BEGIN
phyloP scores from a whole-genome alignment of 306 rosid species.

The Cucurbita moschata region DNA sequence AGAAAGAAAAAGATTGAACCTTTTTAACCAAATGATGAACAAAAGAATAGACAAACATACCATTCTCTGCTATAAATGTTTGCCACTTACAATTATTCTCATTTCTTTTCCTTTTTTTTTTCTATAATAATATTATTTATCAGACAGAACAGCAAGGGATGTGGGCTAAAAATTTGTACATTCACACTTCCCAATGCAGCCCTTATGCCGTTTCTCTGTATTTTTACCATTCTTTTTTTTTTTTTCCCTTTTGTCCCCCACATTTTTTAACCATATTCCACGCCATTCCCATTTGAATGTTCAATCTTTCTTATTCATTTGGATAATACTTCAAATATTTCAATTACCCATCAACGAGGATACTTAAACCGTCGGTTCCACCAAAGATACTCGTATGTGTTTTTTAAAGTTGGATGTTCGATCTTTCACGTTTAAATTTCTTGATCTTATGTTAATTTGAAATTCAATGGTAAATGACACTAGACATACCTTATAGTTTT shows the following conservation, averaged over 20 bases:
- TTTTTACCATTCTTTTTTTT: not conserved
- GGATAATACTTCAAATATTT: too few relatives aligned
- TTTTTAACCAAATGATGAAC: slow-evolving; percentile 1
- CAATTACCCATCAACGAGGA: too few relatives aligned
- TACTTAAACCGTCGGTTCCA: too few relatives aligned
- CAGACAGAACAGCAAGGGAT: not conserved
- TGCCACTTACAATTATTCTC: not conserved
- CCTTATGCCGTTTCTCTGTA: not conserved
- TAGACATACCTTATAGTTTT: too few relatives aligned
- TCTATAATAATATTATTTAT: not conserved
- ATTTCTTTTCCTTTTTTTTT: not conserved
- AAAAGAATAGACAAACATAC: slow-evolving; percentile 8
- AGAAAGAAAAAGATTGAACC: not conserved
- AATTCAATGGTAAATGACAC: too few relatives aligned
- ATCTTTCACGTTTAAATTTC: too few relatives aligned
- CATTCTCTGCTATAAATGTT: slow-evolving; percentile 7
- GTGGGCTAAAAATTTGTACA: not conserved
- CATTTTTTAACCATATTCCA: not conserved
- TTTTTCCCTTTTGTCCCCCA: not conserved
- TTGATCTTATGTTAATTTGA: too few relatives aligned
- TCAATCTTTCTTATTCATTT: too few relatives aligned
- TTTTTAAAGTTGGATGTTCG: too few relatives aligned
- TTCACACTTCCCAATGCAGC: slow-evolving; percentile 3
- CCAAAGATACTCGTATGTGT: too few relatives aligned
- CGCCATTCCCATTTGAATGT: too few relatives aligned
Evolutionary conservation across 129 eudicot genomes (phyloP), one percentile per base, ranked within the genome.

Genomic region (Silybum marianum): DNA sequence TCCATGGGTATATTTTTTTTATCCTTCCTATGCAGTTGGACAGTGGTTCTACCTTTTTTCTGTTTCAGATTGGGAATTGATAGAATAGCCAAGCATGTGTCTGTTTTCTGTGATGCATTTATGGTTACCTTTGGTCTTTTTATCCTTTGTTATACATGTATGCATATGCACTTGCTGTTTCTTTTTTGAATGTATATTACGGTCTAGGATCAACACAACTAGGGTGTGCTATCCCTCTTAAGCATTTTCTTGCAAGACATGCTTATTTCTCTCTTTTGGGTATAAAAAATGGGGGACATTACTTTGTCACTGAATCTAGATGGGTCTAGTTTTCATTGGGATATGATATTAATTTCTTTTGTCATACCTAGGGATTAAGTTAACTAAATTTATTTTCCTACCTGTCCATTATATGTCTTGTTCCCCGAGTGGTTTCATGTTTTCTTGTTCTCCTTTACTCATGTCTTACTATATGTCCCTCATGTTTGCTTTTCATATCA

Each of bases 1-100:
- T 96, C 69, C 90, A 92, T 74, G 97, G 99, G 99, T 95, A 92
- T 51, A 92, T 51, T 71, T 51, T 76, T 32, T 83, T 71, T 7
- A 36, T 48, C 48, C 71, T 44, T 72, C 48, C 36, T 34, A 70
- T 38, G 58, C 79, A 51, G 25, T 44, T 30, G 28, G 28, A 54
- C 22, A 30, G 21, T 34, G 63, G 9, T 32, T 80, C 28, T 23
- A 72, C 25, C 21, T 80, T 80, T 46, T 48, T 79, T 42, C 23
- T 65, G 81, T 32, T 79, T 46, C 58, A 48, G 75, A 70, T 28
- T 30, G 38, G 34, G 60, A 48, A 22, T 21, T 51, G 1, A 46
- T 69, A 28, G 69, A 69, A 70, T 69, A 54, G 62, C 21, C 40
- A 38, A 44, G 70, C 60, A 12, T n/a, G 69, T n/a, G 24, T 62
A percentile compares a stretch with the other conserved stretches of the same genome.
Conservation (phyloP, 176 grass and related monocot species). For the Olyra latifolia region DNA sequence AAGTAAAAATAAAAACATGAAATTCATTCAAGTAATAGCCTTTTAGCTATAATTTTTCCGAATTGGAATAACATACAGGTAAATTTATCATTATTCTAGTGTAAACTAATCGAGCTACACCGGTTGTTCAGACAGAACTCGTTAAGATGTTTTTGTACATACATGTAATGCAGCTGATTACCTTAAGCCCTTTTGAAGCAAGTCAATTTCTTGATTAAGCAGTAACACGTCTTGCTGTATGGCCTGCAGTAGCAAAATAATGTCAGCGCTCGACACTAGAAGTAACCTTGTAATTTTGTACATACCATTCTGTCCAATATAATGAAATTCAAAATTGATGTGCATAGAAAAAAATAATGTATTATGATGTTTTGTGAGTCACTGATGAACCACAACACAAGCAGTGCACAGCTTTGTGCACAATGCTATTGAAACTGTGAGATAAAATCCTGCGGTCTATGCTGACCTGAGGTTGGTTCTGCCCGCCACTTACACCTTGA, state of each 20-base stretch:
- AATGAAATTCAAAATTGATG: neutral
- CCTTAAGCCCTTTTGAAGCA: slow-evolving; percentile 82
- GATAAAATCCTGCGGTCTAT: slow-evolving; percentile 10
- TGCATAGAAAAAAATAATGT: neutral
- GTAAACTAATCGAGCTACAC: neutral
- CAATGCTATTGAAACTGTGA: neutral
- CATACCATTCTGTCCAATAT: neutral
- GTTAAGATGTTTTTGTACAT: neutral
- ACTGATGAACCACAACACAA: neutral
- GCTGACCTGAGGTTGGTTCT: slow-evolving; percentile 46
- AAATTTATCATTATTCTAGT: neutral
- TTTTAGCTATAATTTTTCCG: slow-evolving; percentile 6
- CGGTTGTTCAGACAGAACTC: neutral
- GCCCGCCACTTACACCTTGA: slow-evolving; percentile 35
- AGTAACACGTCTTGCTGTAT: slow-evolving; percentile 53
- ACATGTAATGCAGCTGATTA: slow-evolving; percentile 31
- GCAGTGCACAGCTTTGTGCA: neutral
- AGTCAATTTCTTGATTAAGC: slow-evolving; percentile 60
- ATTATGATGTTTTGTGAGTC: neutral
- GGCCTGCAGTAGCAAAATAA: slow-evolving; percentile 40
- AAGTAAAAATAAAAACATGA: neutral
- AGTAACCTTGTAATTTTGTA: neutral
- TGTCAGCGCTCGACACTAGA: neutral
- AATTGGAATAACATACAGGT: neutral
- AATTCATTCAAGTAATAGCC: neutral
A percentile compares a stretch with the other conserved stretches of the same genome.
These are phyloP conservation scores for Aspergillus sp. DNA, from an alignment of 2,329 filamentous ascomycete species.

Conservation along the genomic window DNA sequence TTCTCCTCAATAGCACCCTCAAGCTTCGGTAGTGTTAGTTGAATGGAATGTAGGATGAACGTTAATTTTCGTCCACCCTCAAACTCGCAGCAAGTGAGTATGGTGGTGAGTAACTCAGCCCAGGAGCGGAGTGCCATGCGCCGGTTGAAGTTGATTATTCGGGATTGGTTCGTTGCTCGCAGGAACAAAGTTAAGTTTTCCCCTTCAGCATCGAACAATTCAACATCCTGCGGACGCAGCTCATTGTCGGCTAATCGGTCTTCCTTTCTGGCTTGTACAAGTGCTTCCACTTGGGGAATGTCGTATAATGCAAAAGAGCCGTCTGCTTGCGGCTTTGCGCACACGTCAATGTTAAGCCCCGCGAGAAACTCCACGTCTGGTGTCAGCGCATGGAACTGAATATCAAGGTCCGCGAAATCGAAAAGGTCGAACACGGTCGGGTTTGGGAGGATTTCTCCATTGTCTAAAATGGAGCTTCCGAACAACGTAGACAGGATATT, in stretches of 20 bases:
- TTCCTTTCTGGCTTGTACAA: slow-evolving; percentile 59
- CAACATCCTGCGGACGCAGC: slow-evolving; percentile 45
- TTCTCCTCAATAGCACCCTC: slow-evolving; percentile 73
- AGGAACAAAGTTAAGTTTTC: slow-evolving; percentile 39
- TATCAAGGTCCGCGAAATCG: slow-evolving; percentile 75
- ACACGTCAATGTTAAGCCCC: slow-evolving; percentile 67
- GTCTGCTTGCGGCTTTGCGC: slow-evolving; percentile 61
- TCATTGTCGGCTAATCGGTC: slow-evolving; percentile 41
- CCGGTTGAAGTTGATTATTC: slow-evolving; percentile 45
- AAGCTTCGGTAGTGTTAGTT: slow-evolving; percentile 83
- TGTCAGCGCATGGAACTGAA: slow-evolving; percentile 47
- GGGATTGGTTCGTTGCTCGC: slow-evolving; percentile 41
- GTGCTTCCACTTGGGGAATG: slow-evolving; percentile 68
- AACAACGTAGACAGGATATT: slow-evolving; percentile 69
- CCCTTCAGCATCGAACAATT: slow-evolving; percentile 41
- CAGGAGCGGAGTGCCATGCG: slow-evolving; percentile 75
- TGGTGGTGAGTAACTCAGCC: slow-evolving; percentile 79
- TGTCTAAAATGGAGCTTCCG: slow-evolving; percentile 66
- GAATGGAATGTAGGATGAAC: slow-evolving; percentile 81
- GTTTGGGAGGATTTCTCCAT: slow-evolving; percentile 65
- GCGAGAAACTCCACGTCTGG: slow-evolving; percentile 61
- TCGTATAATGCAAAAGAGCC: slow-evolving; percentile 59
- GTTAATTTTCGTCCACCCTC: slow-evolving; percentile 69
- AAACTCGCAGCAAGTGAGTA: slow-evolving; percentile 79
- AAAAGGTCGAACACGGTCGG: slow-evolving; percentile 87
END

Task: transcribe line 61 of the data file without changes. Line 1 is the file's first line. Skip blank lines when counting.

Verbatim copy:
- ATTATGATGTTTTGTGAGTC: neutral